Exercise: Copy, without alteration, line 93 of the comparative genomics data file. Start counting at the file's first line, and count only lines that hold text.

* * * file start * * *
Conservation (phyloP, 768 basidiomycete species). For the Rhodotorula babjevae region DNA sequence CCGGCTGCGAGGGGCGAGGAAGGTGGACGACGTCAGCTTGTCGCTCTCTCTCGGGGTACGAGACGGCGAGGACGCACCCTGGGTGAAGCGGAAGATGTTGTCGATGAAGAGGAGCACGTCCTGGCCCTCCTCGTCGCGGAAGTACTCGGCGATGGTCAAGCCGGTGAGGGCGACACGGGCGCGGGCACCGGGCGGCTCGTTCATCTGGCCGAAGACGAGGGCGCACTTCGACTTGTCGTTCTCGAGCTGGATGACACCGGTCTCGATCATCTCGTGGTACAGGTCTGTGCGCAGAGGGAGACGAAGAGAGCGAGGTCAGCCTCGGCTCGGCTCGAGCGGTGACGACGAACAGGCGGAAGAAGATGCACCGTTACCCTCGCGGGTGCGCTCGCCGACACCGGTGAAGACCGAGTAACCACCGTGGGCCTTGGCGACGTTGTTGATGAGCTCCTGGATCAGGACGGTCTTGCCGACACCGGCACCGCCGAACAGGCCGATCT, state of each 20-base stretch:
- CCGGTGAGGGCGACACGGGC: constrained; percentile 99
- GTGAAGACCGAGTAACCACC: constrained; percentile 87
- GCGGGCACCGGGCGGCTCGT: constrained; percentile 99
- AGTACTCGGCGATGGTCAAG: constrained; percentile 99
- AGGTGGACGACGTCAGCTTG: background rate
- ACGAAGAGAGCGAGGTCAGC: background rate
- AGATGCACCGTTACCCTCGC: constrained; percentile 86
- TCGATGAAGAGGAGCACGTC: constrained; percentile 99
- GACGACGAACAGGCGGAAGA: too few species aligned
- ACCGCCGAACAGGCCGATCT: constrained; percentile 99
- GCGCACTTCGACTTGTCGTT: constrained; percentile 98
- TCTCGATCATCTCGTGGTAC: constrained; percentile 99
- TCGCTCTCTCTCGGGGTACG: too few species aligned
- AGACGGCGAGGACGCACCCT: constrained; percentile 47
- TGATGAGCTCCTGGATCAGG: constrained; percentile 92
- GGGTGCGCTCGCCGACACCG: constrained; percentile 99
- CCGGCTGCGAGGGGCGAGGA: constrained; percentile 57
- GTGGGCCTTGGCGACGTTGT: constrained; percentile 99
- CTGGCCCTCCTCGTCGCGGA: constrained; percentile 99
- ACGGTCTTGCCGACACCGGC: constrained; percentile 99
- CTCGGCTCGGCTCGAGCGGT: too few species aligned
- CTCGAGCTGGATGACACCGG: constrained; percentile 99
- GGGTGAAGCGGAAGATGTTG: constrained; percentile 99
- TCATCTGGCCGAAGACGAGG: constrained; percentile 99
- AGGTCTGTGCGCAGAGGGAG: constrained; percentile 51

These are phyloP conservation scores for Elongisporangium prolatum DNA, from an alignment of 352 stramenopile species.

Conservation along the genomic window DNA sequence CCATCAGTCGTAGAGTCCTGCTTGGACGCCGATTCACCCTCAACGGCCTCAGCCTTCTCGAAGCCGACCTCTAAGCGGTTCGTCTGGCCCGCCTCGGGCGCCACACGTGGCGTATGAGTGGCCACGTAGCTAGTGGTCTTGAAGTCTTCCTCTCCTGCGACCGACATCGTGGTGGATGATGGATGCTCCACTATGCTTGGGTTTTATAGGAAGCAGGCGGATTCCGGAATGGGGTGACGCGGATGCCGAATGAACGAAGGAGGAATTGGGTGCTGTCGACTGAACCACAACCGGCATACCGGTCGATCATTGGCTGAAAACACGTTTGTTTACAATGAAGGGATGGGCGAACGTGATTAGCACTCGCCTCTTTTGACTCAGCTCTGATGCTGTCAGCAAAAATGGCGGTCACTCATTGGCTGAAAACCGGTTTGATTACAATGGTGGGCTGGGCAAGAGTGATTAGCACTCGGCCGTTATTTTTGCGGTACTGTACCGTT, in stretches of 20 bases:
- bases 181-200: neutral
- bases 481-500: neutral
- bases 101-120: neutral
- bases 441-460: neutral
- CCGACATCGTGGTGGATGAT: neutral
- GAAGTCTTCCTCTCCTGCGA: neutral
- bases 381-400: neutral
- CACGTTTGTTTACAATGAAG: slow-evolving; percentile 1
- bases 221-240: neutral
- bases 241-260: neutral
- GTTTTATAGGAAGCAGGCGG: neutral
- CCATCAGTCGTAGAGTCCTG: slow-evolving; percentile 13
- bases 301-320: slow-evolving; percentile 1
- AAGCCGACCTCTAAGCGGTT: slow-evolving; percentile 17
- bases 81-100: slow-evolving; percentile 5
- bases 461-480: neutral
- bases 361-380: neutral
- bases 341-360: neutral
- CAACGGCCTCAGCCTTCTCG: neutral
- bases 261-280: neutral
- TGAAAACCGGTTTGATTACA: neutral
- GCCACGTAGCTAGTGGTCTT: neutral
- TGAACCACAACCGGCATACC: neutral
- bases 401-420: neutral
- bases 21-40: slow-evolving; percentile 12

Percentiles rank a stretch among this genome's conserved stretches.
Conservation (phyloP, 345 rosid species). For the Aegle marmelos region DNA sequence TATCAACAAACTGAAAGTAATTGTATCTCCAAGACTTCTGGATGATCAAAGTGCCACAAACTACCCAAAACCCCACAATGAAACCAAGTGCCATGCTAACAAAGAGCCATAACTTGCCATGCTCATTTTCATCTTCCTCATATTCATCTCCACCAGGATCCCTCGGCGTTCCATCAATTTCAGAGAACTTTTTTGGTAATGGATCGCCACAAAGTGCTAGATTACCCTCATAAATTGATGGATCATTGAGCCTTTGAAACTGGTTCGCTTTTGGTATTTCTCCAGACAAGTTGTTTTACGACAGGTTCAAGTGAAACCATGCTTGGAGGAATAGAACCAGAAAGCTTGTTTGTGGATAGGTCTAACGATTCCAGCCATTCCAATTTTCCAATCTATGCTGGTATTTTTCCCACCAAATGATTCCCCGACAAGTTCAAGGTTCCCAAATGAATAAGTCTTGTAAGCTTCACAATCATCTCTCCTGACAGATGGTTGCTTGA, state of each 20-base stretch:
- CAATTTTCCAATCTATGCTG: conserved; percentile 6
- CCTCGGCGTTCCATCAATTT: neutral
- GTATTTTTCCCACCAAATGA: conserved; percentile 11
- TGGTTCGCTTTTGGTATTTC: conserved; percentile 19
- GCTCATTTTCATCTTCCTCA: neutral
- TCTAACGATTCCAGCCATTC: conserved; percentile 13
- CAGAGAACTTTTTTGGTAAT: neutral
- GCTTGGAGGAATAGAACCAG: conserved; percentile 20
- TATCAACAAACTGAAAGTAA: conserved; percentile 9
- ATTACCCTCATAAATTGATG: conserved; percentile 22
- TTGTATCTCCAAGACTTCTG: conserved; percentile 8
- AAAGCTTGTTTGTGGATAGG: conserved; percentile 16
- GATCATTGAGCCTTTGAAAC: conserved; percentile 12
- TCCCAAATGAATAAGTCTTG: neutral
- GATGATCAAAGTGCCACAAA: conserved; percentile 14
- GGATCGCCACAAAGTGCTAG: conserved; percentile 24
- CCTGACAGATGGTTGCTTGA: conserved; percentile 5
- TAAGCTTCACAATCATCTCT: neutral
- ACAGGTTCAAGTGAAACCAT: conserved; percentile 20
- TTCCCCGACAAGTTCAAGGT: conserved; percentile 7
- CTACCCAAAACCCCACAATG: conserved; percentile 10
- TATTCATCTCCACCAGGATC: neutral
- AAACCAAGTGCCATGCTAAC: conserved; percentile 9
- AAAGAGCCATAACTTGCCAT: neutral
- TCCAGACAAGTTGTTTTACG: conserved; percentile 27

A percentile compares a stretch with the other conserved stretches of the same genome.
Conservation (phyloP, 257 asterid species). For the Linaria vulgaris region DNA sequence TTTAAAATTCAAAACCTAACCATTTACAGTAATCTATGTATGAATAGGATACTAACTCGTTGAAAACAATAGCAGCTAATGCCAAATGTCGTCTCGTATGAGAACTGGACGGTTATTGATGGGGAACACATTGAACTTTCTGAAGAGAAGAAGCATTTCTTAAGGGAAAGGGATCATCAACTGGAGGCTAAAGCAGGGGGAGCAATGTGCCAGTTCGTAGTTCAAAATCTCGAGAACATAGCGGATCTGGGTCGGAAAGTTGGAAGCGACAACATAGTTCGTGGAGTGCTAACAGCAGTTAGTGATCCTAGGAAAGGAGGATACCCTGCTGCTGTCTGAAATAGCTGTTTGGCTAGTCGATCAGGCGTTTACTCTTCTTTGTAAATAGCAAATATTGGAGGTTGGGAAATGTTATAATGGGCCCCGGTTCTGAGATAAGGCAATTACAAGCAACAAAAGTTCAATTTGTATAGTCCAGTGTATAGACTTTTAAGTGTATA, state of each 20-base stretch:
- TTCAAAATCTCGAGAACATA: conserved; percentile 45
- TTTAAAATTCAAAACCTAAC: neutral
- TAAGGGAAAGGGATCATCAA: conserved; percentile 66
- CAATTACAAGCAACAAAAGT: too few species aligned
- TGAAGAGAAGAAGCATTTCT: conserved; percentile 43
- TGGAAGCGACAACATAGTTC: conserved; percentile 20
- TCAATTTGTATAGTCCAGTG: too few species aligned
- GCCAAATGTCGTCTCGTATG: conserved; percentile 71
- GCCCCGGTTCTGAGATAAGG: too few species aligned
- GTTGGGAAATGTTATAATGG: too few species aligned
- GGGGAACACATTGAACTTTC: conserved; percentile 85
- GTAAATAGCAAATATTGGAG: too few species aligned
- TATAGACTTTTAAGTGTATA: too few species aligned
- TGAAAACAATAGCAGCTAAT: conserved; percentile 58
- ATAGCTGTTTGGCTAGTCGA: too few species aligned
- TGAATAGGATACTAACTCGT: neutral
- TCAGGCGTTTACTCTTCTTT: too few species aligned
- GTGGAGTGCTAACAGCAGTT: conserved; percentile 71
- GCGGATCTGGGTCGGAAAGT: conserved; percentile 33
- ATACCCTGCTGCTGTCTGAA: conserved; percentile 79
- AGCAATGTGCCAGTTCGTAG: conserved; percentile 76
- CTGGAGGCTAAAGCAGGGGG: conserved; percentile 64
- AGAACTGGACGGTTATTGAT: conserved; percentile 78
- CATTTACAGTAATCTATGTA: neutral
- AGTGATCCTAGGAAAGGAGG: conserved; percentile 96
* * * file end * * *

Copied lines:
- GGGGAACACATTGAACTTTC: conserved; percentile 85